Doxology: Reclaiming a post-offering hymn

This is my arrangement of the classic “doxology” or as it is better known: “Praise God from Whom All Blessings Flow” or “Old 100th”…or ‘the song they play after they take up the offering.’

It is number 95 in the United Methodist Hymnal (& public domain), but the “Old 100th” came from when the ‘hymnal’ used to only be filled with psalms set to music and this tune was from that 1551 arrangement attributed to Louis Bourgeois. The words for this text came from Thomas Ken (father of english hymn writing) and was written by him with the simple title (or instructions) “morning and evening hymn.”

This may sound strange, but I prefer to play it a safe distance away from the offering. When we do use it in worship (hardly ever near the offering, those in worship seem to grasp a different meaning of the tune and lyrics. The meaning of ‘Doxology‘ is actually from New Testament Greek for praise, honor, or glorify. We’ve settled with it being played at the time of the return of the offering to God (ushers bringing the plates back up to the front of the church altar/table) is because it has a good theological reason: we should give praise, honor, and glory to God in returning a portion of all that God has given us back to God’s kingdom and the work of the Lord. However, the a common result when we hear this song now is that we get an ever-so-strong sense that we should be standing, singing, and giving money.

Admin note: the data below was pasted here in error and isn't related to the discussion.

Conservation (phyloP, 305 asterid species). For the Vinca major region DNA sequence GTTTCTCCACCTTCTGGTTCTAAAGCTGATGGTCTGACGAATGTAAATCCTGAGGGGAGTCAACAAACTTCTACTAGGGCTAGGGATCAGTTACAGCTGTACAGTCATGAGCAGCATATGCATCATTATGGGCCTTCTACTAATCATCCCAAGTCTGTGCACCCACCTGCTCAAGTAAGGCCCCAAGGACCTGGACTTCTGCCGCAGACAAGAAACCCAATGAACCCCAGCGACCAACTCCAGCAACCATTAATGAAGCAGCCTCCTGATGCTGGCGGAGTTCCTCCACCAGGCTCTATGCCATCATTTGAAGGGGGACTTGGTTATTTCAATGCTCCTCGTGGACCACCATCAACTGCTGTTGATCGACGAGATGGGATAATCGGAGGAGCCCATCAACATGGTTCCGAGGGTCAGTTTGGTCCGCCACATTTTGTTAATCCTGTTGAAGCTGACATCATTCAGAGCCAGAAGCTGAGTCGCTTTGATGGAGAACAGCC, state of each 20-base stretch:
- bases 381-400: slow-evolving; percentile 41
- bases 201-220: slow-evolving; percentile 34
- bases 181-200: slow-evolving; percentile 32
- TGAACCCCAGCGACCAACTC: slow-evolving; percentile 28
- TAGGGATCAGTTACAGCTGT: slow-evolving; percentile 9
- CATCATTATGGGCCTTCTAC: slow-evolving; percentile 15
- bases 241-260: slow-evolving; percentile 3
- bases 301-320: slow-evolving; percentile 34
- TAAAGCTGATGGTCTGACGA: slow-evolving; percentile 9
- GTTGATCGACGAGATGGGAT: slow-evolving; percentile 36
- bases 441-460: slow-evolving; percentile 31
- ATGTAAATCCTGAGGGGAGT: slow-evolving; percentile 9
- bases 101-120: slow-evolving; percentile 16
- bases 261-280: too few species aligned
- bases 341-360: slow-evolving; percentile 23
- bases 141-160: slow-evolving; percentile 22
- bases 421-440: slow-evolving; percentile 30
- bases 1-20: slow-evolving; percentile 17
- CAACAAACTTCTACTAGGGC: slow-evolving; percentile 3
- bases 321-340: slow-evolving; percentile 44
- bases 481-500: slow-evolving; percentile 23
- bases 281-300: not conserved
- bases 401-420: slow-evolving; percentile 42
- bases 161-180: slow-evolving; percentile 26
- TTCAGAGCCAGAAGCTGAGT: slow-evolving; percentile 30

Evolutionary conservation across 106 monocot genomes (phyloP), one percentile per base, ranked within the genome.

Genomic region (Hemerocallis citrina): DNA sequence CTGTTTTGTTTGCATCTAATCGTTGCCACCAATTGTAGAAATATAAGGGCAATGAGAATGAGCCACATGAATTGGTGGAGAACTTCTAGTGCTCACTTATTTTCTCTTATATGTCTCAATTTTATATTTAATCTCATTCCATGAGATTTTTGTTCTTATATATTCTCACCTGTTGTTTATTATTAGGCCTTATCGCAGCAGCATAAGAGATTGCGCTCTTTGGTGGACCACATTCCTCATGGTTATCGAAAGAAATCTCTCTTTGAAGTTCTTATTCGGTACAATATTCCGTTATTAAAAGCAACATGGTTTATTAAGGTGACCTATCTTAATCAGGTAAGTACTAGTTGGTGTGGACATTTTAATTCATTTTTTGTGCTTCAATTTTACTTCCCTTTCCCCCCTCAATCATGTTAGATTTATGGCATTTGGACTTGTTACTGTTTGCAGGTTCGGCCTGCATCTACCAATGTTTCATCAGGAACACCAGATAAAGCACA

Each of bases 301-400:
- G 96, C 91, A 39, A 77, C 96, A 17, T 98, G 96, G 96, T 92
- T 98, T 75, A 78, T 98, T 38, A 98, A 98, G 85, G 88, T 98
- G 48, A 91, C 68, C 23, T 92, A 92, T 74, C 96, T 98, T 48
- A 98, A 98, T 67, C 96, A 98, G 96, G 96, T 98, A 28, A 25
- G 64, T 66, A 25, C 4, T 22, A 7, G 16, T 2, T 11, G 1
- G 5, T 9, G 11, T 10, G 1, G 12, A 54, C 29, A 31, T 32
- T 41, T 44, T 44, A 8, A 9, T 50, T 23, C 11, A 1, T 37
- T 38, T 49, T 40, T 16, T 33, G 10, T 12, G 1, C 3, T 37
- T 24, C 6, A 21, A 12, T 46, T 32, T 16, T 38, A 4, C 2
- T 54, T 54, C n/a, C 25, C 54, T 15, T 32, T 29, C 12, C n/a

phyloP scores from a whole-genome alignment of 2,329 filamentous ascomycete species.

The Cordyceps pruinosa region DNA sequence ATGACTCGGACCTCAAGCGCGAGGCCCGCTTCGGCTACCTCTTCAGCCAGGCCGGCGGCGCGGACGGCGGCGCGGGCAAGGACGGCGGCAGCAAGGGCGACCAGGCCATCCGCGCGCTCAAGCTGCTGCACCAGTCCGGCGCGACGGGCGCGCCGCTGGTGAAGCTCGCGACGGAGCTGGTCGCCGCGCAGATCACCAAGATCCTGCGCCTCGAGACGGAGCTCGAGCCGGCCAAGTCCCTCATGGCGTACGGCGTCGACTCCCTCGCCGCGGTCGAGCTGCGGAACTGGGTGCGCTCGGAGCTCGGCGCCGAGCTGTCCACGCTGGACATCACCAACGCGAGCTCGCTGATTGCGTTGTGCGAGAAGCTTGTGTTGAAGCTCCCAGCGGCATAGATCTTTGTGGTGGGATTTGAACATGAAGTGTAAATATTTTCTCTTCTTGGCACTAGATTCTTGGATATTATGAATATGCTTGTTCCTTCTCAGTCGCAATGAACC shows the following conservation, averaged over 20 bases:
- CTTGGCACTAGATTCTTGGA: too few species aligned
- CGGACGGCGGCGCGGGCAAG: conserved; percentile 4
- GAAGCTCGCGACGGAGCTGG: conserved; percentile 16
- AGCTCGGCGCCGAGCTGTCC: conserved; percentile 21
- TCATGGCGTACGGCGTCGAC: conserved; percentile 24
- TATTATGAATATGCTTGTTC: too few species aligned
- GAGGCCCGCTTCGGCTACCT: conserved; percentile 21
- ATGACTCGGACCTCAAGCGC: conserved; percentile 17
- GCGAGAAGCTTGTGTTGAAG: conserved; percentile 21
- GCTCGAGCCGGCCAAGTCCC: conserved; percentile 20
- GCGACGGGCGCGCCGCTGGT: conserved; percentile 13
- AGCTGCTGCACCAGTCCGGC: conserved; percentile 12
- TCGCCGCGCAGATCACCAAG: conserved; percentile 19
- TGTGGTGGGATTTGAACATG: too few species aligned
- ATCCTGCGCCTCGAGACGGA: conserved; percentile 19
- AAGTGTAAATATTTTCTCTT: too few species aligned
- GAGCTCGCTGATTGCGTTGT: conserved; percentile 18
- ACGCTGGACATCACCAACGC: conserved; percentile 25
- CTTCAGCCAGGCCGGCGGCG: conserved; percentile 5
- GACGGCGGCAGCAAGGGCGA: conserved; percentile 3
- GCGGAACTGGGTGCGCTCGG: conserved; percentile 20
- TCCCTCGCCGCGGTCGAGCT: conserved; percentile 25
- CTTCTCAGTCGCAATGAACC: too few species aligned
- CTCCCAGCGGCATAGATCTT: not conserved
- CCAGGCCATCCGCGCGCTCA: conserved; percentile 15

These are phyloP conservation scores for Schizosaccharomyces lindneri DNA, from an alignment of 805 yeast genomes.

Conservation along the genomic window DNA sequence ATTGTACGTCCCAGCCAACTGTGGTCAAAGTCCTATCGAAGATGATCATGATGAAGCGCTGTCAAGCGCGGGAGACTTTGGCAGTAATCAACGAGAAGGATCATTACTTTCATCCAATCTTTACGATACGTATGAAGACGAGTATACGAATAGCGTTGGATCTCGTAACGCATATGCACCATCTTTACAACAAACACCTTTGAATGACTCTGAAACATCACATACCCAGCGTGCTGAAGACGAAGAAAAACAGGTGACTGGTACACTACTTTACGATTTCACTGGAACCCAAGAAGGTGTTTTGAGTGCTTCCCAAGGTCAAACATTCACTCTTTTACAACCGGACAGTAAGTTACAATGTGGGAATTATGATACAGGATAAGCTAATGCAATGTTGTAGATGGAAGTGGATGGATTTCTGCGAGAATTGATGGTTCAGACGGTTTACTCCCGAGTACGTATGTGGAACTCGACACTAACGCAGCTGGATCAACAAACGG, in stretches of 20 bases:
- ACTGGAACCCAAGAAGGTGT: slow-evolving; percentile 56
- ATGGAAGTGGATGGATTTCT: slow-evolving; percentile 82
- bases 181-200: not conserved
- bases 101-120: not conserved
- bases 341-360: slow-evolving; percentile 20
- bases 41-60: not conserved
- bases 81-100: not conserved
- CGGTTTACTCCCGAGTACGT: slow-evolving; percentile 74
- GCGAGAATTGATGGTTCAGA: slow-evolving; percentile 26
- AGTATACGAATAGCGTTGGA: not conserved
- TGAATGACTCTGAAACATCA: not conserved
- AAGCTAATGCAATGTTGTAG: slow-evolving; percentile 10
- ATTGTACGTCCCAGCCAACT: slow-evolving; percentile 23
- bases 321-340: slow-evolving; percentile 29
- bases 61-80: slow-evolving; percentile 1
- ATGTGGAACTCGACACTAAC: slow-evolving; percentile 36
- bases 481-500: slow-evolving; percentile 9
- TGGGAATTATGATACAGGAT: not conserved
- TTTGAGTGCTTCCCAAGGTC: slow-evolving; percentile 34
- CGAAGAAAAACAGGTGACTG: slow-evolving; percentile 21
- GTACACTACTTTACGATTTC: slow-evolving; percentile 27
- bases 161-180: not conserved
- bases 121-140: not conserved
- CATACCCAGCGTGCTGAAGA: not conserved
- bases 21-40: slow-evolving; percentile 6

All joking aside, this is a real example of tradition that needs to be RE-taught and RE-contextualized. I think that many people really do like this song (great history and excellent words and even theology) but it gets used in the church context only as ‘the song we sing after the offering.’ This is a short shrift for such a beautiful, powerful, and diverse song–it can be sung quietly as a prayerful evening hymn or loudly as an anthem at the 11 o’clock service.

This version uses a cut capo (simulates DADGAD by holding the strings in an Esus, which allows the guitar player to play ‘rhythm’ and ‘lead/melody’ at the same time).